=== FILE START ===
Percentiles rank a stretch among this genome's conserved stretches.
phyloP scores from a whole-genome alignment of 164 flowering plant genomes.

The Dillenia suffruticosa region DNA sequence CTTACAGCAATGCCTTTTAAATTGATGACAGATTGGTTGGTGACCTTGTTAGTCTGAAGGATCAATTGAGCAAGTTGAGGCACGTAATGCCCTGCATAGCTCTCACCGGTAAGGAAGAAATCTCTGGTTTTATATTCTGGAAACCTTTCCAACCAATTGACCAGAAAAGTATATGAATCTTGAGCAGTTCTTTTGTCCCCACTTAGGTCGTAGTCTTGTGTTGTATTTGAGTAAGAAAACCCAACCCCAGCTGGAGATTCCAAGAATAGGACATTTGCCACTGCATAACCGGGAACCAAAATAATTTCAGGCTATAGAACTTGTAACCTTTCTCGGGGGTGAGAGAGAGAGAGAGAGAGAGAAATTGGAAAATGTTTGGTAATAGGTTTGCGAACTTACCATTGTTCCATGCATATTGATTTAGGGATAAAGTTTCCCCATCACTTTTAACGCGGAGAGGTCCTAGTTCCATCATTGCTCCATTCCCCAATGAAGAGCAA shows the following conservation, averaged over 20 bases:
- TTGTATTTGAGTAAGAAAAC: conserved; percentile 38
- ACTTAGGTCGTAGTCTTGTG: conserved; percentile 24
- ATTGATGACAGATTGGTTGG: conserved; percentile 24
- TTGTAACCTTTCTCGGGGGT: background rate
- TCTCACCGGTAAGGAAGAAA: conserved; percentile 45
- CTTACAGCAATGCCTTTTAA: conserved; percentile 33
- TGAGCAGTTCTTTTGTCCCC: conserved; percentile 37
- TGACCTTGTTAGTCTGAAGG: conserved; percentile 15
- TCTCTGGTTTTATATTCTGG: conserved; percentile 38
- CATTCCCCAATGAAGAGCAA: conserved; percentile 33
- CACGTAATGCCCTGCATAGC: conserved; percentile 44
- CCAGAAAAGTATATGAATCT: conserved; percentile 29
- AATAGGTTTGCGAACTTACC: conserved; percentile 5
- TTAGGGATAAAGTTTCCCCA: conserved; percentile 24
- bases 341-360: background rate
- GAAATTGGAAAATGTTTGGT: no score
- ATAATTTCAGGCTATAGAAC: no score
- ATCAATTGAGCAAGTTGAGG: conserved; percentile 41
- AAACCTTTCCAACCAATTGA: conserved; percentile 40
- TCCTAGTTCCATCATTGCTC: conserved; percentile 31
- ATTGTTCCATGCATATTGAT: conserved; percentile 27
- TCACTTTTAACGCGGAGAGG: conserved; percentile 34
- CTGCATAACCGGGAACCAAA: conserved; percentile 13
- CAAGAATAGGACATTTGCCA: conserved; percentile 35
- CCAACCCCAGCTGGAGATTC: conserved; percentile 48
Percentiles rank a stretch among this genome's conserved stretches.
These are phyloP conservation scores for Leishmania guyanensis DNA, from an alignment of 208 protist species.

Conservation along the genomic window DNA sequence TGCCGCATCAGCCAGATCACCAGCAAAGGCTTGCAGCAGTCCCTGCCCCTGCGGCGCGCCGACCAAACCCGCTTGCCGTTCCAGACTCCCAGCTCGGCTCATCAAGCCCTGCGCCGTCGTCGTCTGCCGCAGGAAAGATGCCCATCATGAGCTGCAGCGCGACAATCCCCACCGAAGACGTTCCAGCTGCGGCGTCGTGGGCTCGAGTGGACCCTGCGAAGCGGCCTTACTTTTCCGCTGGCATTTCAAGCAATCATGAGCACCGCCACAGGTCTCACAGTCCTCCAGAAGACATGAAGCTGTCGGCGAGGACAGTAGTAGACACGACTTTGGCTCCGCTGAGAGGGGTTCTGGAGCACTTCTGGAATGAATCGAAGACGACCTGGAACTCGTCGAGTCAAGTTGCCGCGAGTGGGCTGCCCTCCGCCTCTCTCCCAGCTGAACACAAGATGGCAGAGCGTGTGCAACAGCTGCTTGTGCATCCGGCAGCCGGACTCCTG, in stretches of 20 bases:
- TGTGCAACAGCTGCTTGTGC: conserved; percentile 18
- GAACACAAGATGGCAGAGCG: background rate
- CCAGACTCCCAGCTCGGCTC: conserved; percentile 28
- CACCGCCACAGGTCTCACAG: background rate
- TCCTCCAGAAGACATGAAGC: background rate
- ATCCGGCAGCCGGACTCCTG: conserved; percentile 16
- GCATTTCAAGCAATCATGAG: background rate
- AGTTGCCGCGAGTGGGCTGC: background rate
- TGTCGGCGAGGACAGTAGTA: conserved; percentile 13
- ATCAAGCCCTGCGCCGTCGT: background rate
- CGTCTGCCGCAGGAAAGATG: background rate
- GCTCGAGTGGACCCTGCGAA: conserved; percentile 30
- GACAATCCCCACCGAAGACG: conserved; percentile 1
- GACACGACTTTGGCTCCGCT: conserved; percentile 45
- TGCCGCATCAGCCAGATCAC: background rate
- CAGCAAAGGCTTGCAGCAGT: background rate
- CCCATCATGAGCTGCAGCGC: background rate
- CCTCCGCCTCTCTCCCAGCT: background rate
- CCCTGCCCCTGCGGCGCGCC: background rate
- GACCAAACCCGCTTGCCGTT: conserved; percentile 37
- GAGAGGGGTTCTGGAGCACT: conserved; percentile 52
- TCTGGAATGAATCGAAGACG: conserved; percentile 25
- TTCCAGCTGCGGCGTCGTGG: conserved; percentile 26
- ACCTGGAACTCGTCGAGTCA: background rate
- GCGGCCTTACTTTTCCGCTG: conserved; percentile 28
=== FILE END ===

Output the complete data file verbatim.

Percentiles rank a stretch among this genome's conserved stretches.
phyloP scores from a whole-genome alignment of 164 flowering plant genomes.

The Dillenia suffruticosa region DNA sequence CTTACAGCAATGCCTTTTAAATTGATGACAGATTGGTTGGTGACCTTGTTAGTCTGAAGGATCAATTGAGCAAGTTGAGGCACGTAATGCCCTGCATAGCTCTCACCGGTAAGGAAGAAATCTCTGGTTTTATATTCTGGAAACCTTTCCAACCAATTGACCAGAAAAGTATATGAATCTTGAGCAGTTCTTTTGTCCCCACTTAGGTCGTAGTCTTGTGTTGTATTTGAGTAAGAAAACCCAACCCCAGCTGGAGATTCCAAGAATAGGACATTTGCCACTGCATAACCGGGAACCAAAATAATTTCAGGCTATAGAACTTGTAACCTTTCTCGGGGGTGAGAGAGAGAGAGAGAGAGAGAAATTGGAAAATGTTTGGTAATAGGTTTGCGAACTTACCATTGTTCCATGCATATTGATTTAGGGATAAAGTTTCCCCATCACTTTTAACGCGGAGAGGTCCTAGTTCCATCATTGCTCCATTCCCCAATGAAGAGCAA shows the following conservation, averaged over 20 bases:
- TTGTATTTGAGTAAGAAAAC: conserved; percentile 38
- ACTTAGGTCGTAGTCTTGTG: conserved; percentile 24
- ATTGATGACAGATTGGTTGG: conserved; percentile 24
- TTGTAACCTTTCTCGGGGGT: background rate
- TCTCACCGGTAAGGAAGAAA: conserved; percentile 45
- CTTACAGCAATGCCTTTTAA: conserved; percentile 33
- TGAGCAGTTCTTTTGTCCCC: conserved; percentile 37
- TGACCTTGTTAGTCTGAAGG: conserved; percentile 15
- TCTCTGGTTTTATATTCTGG: conserved; percentile 38
- CATTCCCCAATGAAGAGCAA: conserved; percentile 33
- CACGTAATGCCCTGCATAGC: conserved; percentile 44
- CCAGAAAAGTATATGAATCT: conserved; percentile 29
- AATAGGTTTGCGAACTTACC: conserved; percentile 5
- TTAGGGATAAAGTTTCCCCA: conserved; percentile 24
- bases 341-360: background rate
- GAAATTGGAAAATGTTTGGT: no score
- ATAATTTCAGGCTATAGAAC: no score
- ATCAATTGAGCAAGTTGAGG: conserved; percentile 41
- AAACCTTTCCAACCAATTGA: conserved; percentile 40
- TCCTAGTTCCATCATTGCTC: conserved; percentile 31
- ATTGTTCCATGCATATTGAT: conserved; percentile 27
- TCACTTTTAACGCGGAGAGG: conserved; percentile 34
- CTGCATAACCGGGAACCAAA: conserved; percentile 13
- CAAGAATAGGACATTTGCCA: conserved; percentile 35
- CCAACCCCAGCTGGAGATTC: conserved; percentile 48
Percentiles rank a stretch among this genome's conserved stretches.
These are phyloP conservation scores for Leishmania guyanensis DNA, from an alignment of 208 protist species.

Conservation along the genomic window DNA sequence TGCCGCATCAGCCAGATCACCAGCAAAGGCTTGCAGCAGTCCCTGCCCCTGCGGCGCGCCGACCAAACCCGCTTGCCGTTCCAGACTCCCAGCTCGGCTCATCAAGCCCTGCGCCGTCGTCGTCTGCCGCAGGAAAGATGCCCATCATGAGCTGCAGCGCGACAATCCCCACCGAAGACGTTCCAGCTGCGGCGTCGTGGGCTCGAGTGGACCCTGCGAAGCGGCCTTACTTTTCCGCTGGCATTTCAAGCAATCATGAGCACCGCCACAGGTCTCACAGTCCTCCAGAAGACATGAAGCTGTCGGCGAGGACAGTAGTAGACACGACTTTGGCTCCGCTGAGAGGGGTTCTGGAGCACTTCTGGAATGAATCGAAGACGACCTGGAACTCGTCGAGTCAAGTTGCCGCGAGTGGGCTGCCCTCCGCCTCTCTCCCAGCTGAACACAAGATGGCAGAGCGTGTGCAACAGCTGCTTGTGCATCCGGCAGCCGGACTCCTG, in stretches of 20 bases:
- TGTGCAACAGCTGCTTGTGC: conserved; percentile 18
- GAACACAAGATGGCAGAGCG: background rate
- CCAGACTCCCAGCTCGGCTC: conserved; percentile 28
- CACCGCCACAGGTCTCACAG: background rate
- TCCTCCAGAAGACATGAAGC: background rate
- ATCCGGCAGCCGGACTCCTG: conserved; percentile 16
- GCATTTCAAGCAATCATGAG: background rate
- AGTTGCCGCGAGTGGGCTGC: background rate
- TGTCGGCGAGGACAGTAGTA: conserved; percentile 13
- ATCAAGCCCTGCGCCGTCGT: background rate
- CGTCTGCCGCAGGAAAGATG: background rate
- GCTCGAGTGGACCCTGCGAA: conserved; percentile 30
- GACAATCCCCACCGAAGACG: conserved; percentile 1
- GACACGACTTTGGCTCCGCT: conserved; percentile 45
- TGCCGCATCAGCCAGATCAC: background rate
- CAGCAAAGGCTTGCAGCAGT: background rate
- CCCATCATGAGCTGCAGCGC: background rate
- CCTCCGCCTCTCTCCCAGCT: background rate
- CCCTGCCCCTGCGGCGCGCC: background rate
- GACCAAACCCGCTTGCCGTT: conserved; percentile 37
- GAGAGGGGTTCTGGAGCACT: conserved; percentile 52
- TCTGGAATGAATCGAAGACG: conserved; percentile 25
- TTCCAGCTGCGGCGTCGTGG: conserved; percentile 26
- ACCTGGAACTCGTCGAGTCA: background rate
- GCGGCCTTACTTTTCCGCTG: conserved; percentile 28